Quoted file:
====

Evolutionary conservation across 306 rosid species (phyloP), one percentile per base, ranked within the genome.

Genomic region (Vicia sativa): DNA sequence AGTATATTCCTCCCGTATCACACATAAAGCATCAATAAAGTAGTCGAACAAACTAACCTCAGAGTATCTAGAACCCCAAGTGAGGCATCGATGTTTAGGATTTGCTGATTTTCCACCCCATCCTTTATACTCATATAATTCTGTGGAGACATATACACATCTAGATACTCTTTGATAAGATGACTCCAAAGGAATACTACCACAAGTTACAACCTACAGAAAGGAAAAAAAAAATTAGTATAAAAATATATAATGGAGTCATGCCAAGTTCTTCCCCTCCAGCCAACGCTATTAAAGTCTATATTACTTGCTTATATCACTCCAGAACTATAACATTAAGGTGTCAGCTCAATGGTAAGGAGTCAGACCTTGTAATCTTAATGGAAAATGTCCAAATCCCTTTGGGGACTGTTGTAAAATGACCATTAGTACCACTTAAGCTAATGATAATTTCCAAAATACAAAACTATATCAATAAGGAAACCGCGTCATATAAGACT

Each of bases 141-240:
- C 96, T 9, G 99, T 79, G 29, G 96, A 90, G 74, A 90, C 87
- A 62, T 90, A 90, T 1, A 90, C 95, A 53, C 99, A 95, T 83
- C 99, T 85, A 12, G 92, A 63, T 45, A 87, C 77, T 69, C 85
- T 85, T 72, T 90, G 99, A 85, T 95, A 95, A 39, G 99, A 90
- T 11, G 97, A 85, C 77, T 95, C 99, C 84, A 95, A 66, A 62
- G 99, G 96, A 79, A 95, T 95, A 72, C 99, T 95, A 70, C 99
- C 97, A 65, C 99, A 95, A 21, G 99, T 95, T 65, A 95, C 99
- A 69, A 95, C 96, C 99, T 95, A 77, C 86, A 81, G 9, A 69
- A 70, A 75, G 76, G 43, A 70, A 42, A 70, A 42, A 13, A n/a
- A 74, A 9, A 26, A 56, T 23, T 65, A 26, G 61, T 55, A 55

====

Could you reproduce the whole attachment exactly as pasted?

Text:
Evolutionary conservation across 306 rosid species (phyloP), one percentile per base, ranked within the genome.

Genomic region (Vicia sativa): DNA sequence AGTATATTCCTCCCGTATCACACATAAAGCATCAATAAAGTAGTCGAACAAACTAACCTCAGAGTATCTAGAACCCCAAGTGAGGCATCGATGTTTAGGATTTGCTGATTTTCCACCCCATCCTTTATACTCATATAATTCTGTGGAGACATATACACATCTAGATACTCTTTGATAAGATGACTCCAAAGGAATACTACCACAAGTTACAACCTACAGAAAGGAAAAAAAAAATTAGTATAAAAATATATAATGGAGTCATGCCAAGTTCTTCCCCTCCAGCCAACGCTATTAAAGTCTATATTACTTGCTTATATCACTCCAGAACTATAACATTAAGGTGTCAGCTCAATGGTAAGGAGTCAGACCTTGTAATCTTAATGGAAAATGTCCAAATCCCTTTGGGGACTGTTGTAAAATGACCATTAGTACCACTTAAGCTAATGATAATTTCCAAAATACAAAACTATATCAATAAGGAAACCGCGTCATATAAGACT

Each of bases 141-240:
- C 96, T 9, G 99, T 79, G 29, G 96, A 90, G 74, A 90, C 87
- A 62, T 90, A 90, T 1, A 90, C 95, A 53, C 99, A 95, T 83
- C 99, T 85, A 12, G 92, A 63, T 45, A 87, C 77, T 69, C 85
- T 85, T 72, T 90, G 99, A 85, T 95, A 95, A 39, G 99, A 90
- T 11, G 97, A 85, C 77, T 95, C 99, C 84, A 95, A 66, A 62
- G 99, G 96, A 79, A 95, T 95, A 72, C 99, T 95, A 70, C 99
- C 97, A 65, C 99, A 95, A 21, G 99, T 95, T 65, A 95, C 99
- A 69, A 95, C 96, C 99, T 95, A 77, C 86, A 81, G 9, A 69
- A 70, A 75, G 76, G 43, A 70, A 42, A 70, A 42, A 13, A n/a
- A 74, A 9, A 26, A 56, T 23, T 65, A 26, G 61, T 55, A 55